Sarah is one of Scotland's leading gynaecologists.

  • Raja Meziane

    AlgeriaSinger

    Singer Raja Meziane's political music video Allo le Système! has been viewed more than 35 million times on YouTube. Her anti-government songs tackling social injustice, alleged corruption and inequality have seen her forced into exile from Algeria.

  • Susmita Mohanty

    IndiaSpace entrepreneur

    Hailed as 'India's space woman', spaceship designer Susmita founded India's first space start-up.

  • Benedicte Mundele

    DR CongoFresh food entrepreneur

    When Benedicte looked around the Democratic Republic of Congo, she could see plenty of raw produce from potato to passionfruit, but still people were living in food poverty.

  • Subhalakshmi Nandi

    IndiaGender equality expert

    Based at the International Center for Research on Women, Subhalakshmi has spent over 15 years working to improve gender equality in Asia.

  • Trang Nguyen

    VietnamConservationist

    Trang Nguyen grew up in Vietnam, confronted from a young age with monkeys chained up for sale on the streets and bears held to extract bile for traditional medicine. So she obtained a PhD in Biodiversity Management, and set up WildAct, a non-profit organisation which helps authorities monitor illegal wildlife trade markets.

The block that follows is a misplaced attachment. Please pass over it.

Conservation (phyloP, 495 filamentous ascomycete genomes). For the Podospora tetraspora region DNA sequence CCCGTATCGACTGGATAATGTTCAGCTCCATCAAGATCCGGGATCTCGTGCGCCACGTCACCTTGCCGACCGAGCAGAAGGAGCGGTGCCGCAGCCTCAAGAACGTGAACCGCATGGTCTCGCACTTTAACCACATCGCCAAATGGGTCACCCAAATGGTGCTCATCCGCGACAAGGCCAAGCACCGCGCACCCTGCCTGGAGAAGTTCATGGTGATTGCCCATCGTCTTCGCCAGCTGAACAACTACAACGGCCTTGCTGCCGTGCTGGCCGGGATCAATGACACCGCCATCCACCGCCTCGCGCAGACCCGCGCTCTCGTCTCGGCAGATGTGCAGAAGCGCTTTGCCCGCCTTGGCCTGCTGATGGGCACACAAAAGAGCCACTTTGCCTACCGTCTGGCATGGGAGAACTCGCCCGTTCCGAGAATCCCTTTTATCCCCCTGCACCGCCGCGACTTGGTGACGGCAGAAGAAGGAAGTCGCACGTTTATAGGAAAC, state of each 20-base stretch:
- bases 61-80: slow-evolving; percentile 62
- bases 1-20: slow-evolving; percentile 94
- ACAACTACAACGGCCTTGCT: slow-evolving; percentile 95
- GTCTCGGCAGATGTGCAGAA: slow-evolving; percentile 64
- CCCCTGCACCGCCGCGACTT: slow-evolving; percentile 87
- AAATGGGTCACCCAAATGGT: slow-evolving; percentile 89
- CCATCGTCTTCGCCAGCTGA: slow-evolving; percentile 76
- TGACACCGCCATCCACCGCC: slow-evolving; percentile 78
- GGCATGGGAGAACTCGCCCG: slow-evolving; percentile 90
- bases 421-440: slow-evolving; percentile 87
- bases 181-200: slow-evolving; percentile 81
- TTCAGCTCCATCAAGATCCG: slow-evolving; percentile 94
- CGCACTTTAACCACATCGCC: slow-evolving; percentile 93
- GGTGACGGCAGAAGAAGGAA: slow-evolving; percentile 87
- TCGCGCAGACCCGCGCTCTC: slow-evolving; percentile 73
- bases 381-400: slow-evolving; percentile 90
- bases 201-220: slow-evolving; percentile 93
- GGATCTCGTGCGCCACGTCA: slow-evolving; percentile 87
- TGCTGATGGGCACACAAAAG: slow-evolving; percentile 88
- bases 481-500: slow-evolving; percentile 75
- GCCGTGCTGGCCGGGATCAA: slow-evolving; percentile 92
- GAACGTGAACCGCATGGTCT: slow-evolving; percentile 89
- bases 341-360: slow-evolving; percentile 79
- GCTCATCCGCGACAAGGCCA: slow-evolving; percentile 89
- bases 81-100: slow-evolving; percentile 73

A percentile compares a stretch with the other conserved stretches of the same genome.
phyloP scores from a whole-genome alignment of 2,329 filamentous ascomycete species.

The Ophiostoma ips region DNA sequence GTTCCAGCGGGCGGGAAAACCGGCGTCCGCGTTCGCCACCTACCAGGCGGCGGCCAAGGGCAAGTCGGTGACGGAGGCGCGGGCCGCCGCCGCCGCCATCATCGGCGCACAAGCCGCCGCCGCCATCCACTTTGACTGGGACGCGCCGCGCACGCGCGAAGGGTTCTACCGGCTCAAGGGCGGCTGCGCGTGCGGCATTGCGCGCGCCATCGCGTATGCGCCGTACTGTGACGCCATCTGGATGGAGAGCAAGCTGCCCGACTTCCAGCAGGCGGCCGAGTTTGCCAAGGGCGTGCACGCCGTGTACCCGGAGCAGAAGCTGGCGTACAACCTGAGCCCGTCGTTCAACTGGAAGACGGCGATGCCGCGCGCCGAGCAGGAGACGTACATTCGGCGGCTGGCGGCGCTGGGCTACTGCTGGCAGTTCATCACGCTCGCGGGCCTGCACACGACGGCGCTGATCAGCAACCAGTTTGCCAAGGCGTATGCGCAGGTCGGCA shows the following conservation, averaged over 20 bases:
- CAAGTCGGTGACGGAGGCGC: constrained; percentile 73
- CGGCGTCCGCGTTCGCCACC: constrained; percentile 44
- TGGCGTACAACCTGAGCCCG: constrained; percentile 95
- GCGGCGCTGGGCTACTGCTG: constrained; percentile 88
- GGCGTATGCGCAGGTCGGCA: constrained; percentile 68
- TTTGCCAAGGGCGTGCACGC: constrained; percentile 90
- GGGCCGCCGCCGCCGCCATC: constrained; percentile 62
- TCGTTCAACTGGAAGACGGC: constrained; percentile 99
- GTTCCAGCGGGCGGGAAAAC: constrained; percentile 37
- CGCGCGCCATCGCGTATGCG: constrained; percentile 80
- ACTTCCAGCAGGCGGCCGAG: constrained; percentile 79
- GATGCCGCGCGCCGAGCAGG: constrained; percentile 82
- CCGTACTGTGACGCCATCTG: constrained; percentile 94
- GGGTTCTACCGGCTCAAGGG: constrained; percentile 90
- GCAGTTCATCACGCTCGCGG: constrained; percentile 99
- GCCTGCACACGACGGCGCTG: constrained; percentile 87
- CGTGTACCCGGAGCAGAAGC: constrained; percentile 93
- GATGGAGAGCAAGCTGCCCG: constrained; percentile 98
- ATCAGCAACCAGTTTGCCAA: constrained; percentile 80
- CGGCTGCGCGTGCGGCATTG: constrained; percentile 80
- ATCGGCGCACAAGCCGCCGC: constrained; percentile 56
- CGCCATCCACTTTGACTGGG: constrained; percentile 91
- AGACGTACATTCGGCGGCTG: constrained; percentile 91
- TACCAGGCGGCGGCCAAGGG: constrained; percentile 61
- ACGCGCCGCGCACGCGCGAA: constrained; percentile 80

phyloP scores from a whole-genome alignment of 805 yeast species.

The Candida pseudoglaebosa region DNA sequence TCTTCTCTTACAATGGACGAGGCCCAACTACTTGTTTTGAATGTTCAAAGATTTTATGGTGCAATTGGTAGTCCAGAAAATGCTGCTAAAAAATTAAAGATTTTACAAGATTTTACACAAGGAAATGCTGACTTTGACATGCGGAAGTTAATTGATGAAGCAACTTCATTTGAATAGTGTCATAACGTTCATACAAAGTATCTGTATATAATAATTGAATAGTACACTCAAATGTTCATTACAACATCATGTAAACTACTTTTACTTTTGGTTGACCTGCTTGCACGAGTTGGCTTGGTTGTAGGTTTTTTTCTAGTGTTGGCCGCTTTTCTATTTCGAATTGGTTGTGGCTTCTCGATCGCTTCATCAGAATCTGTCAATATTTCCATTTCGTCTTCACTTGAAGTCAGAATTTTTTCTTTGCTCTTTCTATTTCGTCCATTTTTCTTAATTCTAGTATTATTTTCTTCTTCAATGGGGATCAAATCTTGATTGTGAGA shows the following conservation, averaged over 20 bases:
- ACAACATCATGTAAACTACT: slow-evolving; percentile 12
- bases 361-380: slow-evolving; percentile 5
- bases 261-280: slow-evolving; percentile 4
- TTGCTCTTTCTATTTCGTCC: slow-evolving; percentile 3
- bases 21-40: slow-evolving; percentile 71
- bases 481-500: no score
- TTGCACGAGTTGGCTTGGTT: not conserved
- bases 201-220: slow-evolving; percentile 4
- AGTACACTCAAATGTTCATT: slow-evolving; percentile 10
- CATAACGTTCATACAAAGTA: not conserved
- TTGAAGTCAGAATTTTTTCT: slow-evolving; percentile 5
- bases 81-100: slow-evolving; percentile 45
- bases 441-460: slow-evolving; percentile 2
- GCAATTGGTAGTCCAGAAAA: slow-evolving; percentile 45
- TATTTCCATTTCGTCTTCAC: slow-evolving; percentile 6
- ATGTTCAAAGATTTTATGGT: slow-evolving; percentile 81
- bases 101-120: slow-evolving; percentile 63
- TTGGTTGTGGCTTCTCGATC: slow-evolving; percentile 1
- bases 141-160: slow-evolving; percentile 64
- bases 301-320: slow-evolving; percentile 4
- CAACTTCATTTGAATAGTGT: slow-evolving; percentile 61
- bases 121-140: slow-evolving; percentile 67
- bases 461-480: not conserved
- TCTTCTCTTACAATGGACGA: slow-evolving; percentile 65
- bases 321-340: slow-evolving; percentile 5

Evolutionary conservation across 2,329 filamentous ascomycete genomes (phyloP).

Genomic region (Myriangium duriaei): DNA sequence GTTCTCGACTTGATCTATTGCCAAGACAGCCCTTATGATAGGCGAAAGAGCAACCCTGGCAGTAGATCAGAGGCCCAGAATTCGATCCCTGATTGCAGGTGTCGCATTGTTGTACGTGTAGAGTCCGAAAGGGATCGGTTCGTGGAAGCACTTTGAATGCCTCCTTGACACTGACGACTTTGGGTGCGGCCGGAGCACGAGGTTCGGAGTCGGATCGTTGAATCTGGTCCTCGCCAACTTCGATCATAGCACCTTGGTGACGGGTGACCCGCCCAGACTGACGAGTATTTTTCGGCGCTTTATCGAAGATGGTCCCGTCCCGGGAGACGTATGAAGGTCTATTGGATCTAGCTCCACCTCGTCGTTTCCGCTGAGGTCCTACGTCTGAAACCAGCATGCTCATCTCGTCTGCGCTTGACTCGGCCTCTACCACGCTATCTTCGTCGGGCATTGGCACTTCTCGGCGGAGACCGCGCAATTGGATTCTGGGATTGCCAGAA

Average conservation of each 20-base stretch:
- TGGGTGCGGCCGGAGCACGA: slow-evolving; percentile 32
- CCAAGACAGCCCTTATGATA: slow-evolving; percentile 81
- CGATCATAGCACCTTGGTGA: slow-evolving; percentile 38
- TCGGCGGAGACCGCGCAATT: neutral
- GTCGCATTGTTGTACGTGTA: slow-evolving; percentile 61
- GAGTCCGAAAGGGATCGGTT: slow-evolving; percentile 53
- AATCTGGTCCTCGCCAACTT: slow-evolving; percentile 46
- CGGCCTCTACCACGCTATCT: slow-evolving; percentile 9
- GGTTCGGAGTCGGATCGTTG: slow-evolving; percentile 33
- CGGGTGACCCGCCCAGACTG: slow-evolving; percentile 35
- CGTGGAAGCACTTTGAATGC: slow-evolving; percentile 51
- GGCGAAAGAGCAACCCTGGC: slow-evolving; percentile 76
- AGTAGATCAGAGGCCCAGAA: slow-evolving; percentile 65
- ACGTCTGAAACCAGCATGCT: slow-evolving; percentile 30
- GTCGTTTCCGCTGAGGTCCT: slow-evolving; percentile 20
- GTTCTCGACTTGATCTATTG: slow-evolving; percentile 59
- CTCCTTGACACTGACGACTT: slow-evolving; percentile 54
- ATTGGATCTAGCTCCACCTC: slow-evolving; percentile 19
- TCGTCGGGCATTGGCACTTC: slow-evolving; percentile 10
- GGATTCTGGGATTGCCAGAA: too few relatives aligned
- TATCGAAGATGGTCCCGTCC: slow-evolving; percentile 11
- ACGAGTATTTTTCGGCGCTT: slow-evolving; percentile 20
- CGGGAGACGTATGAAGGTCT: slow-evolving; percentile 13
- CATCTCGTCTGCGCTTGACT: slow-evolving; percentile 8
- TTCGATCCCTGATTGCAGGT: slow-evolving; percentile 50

• Van Thi Nguyen

    VietnamCEO

    Van is co-founder of the Will to Live Center, which provides training for disabled people in Vietnam's capital, Hanoi.

  • Natasha Noel

    IndiaYoga expert

    Natasha is a yogini, a female master practitioner of yoga and wellness coach.

  • Alexandria Ocasio-Cortez

    USCongresswoman

    This year, aged 29, Alexandria Ocasio-Cortez became the youngest woman ever to serve in the United States Congress. She grew up in the Bronx and volunteered as a campaigner in the 2016 Presidential elections.

  • Farida Osman

    EgyptSwimmer

    Nicknamed 'the golden fish', in 2017 Farida became the first woman in Egypt to win a medal when she claimed bronze in the 50m butterfly at the FINA World Aquatics Championships.

  • Ashcharya Peiris

    Sri LankaDesigner

    Ashcharya Peiris was on her way home from work at a bank in Sri Lanka when a bomb blast left her blind in 2000. She lost her job to her disability, but ended up fulfilling her dream of becoming a fashion designer by describing her designs to a seamstress.

  • Danit Peleg